At Ohio Technical College, welding training goes beyond techniques to instill professionalism
Mike Ostrowski learned to weld early in life, and over 28 years as a journeyman in a shipyard he mastered the full range of techniques and insights that go with skillful welding — angle, speed, power, and so forth. He also honed the internal habits — resourcefulness, judgment, and self-reliance — that make a welder more than successful: they make him truly professional.
Today, just barely middle-aged, the professional has become a teacher at a time when shipyards, pipelines, and thousands of manufacturers are in critical need of skilled welders. Ostrowski heads a two-year-old welding instruction program at Ohio Technical College in Cleveland. “What we’re trying to do is take all of our skills and pour them into the students’ heads,” he explained recently, with a hint of reflection but even more of the practical wisdom that animates him. It’s the latter that is giving welding students at OTC the sort of life-shaping experience that will reward them, and may save domestic manufacturing from complete reliance on automation.
OTC teaches more than welding, and for more that 40 years it’s been going through some “life changes”, too. It began in 1969 as a six-week diesel-power training program, and after adding numerous other courses and expanding to fill two campuses, including its main location at a former automotive parts plant, it offers a range of technical training course to certify modern mechanics.
Now, the curriculum covers automotive technology comprehensively, including auto-diesel technology; collision repair and refinishing; classic car restoration; high-performance and racing technology; and specialty program in motorcycle mechanics, the PowerSport Institute. Since 2000, OTC has been in partnership with BMW of North America to provide two-level factory training for service technicians.
The welding program at OTC is a 48-week program leading to a Master Welding certificate, with full-spectrum coverage of welding theory, processes, methods, and techniques. Students learn to read blueprints and welding diagrams. They’re taught welding processes — oxyacetylene welding and cutting, plasma arc and arc-carbon arc cutting, shielded metal arc welding (SMAW), gas-tungsten arc and gas-metal arc (TIG/MIG) welding, flux-core arc (FCA) welding — in the classroom, in the testing lab, and in a fully outfitted workshop that supports up to 65 students at a time. More than 120 students have been enrolled since the program began in 2009, and now courses are being offered in two shifts, day and evening. Plans are underway to grow the program too, prompted by interested students and desperate manufacturers.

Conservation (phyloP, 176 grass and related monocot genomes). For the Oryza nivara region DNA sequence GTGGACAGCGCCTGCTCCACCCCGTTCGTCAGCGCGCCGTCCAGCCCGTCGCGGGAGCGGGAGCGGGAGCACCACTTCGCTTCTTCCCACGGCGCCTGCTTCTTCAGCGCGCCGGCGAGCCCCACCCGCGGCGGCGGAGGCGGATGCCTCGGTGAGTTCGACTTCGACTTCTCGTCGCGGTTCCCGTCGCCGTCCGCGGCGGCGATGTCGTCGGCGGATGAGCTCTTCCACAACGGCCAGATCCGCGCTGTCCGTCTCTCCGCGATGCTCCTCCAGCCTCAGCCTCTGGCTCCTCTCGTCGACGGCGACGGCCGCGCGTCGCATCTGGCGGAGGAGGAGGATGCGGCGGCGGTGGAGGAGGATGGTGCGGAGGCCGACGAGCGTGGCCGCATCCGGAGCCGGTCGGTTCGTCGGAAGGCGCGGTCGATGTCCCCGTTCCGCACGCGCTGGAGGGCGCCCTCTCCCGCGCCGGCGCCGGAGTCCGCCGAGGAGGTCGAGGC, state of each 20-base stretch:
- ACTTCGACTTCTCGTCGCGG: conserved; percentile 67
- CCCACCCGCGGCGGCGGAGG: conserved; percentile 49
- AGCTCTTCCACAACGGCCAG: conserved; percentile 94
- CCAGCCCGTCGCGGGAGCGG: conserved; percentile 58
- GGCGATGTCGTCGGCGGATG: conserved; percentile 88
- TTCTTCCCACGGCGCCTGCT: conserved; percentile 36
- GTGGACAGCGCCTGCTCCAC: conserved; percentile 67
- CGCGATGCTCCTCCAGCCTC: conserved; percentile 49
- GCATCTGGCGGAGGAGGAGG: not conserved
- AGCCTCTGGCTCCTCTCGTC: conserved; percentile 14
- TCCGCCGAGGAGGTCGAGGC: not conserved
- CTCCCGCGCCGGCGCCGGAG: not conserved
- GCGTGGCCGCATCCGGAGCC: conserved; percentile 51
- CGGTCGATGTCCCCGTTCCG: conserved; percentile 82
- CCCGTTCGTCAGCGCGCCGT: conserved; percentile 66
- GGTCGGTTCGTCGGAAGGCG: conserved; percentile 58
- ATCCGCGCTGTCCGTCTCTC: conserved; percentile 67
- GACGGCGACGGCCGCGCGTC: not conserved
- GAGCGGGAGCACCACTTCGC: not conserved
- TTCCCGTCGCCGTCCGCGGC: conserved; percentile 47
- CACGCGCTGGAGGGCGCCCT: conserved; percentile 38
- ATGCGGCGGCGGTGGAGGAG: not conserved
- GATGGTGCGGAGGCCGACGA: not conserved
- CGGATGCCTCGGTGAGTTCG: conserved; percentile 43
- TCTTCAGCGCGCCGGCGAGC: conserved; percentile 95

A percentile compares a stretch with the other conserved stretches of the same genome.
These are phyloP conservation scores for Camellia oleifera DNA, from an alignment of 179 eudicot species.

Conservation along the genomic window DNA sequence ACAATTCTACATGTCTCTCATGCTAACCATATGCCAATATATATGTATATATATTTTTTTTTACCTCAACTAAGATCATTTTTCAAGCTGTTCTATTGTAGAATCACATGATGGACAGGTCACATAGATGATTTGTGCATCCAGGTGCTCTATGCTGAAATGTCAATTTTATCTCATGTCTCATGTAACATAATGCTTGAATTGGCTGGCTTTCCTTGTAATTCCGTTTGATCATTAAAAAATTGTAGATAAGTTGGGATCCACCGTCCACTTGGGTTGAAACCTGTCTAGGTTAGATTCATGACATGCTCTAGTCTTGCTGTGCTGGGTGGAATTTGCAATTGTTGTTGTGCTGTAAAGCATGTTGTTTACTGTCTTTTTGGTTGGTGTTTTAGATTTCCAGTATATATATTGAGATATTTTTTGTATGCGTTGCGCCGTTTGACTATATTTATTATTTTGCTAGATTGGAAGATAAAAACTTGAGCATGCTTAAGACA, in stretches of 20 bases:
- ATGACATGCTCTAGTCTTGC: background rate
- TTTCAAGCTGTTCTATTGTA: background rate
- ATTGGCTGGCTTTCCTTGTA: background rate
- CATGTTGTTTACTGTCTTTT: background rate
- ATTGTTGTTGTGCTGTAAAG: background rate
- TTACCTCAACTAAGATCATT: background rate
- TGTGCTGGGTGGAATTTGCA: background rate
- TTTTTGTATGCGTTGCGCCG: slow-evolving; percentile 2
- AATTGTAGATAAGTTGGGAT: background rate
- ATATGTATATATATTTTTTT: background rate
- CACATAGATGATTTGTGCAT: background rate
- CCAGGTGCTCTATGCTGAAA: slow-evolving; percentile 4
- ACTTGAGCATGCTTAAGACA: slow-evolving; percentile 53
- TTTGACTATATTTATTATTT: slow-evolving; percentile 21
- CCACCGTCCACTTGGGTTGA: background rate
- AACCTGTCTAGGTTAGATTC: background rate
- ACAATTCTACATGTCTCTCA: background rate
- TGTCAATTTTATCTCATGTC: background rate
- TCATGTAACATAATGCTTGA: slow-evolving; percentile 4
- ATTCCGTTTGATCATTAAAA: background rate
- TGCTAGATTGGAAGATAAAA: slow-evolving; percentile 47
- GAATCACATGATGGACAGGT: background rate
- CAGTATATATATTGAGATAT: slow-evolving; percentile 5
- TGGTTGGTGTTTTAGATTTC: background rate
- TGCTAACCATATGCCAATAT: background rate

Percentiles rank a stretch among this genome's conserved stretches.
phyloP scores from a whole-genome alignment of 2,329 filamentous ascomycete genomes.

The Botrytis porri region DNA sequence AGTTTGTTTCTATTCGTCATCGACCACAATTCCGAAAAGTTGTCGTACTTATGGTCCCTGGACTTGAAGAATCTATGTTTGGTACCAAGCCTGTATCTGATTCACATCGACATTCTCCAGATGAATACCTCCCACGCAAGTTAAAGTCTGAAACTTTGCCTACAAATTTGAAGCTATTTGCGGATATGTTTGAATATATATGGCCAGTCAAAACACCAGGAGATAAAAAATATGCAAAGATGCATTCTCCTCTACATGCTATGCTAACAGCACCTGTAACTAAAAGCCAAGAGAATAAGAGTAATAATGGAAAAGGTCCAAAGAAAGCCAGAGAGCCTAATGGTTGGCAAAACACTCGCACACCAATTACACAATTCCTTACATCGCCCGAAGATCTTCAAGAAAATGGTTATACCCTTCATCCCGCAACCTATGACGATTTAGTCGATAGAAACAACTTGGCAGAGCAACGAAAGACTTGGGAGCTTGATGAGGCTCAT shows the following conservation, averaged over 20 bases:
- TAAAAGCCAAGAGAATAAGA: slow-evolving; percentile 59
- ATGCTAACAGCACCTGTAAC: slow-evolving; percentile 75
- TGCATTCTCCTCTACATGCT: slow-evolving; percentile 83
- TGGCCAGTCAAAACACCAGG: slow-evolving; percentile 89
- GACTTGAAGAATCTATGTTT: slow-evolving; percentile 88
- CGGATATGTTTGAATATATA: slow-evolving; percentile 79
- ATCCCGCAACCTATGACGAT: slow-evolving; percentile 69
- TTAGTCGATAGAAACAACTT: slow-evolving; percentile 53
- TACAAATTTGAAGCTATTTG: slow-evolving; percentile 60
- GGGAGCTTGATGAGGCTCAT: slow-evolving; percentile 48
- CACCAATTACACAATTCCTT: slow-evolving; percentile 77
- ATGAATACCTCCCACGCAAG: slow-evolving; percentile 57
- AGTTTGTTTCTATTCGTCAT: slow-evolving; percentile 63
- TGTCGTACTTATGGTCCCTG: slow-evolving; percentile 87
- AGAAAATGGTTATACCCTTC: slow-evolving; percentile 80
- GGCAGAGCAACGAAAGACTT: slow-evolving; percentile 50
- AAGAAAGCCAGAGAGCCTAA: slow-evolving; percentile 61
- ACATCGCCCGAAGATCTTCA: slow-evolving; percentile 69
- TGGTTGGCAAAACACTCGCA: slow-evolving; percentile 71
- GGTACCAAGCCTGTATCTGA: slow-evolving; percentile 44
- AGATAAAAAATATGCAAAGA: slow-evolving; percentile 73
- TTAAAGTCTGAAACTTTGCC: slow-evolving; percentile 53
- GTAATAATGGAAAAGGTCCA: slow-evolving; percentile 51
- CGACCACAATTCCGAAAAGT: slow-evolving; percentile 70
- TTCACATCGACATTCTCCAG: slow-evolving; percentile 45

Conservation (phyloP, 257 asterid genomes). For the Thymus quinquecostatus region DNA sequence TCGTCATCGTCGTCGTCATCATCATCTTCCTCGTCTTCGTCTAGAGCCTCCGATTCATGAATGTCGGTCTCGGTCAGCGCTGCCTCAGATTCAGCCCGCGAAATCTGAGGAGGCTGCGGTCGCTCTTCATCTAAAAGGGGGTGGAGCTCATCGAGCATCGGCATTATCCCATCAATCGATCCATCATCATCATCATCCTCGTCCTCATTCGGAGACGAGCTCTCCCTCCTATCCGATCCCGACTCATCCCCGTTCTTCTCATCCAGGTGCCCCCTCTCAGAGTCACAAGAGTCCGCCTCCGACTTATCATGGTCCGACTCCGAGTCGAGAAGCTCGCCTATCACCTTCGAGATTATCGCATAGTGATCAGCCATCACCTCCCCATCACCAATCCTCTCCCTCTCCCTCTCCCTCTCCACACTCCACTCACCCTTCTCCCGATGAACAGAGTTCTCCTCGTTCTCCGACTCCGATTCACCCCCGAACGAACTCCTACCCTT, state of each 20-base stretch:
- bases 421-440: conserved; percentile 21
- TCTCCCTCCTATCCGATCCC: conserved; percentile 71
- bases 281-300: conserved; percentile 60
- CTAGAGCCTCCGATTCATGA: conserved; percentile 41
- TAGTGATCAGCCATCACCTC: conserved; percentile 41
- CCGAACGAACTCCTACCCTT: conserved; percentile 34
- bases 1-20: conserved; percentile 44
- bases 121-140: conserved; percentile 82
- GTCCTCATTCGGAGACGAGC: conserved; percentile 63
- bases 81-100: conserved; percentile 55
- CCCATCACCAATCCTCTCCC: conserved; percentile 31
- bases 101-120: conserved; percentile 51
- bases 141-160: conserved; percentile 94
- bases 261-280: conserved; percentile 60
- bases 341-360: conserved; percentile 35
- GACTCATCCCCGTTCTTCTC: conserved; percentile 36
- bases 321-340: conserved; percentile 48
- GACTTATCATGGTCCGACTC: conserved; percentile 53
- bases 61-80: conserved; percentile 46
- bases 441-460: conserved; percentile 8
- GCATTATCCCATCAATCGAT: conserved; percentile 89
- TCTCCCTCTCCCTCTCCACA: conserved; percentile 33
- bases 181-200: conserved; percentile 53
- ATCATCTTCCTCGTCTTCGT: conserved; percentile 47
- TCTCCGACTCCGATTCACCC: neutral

One of the world’s largest machine-tool builders is so anxious to hire skilled welders for its assembly operations that it offers signing bonuses up to $2,500 to qualified candidates.
“My phone rings off the hook with people needing welders for their work, and they get mad if I can’t provide one,” Ostrowski said. He listed automotive parts manufacturers, shipyards, and construction contractors among those seeking his help to locate and place qualified welders. The last of these includes interest from teams building oil-and-gas pipelines, refineries, and nuclear-power plants, very demanding projects that will pay handsomely for capable workers.
“But, they’re not ready yet,” he continued. “They’re still learning.”
Much of what the students need to learn is the practical understanding and personal bearing that Ostrowski and other professional welder learned over many years. He noted a statistic that more than 300,000 professional welders are in retirement now, leaving employers to rely too much on automation. “Welding is an art that no one does any longer,” he observed. “Everything is done by machine now.” The last point is delivered with a sense of determination, indicating plans to reverse such a trend.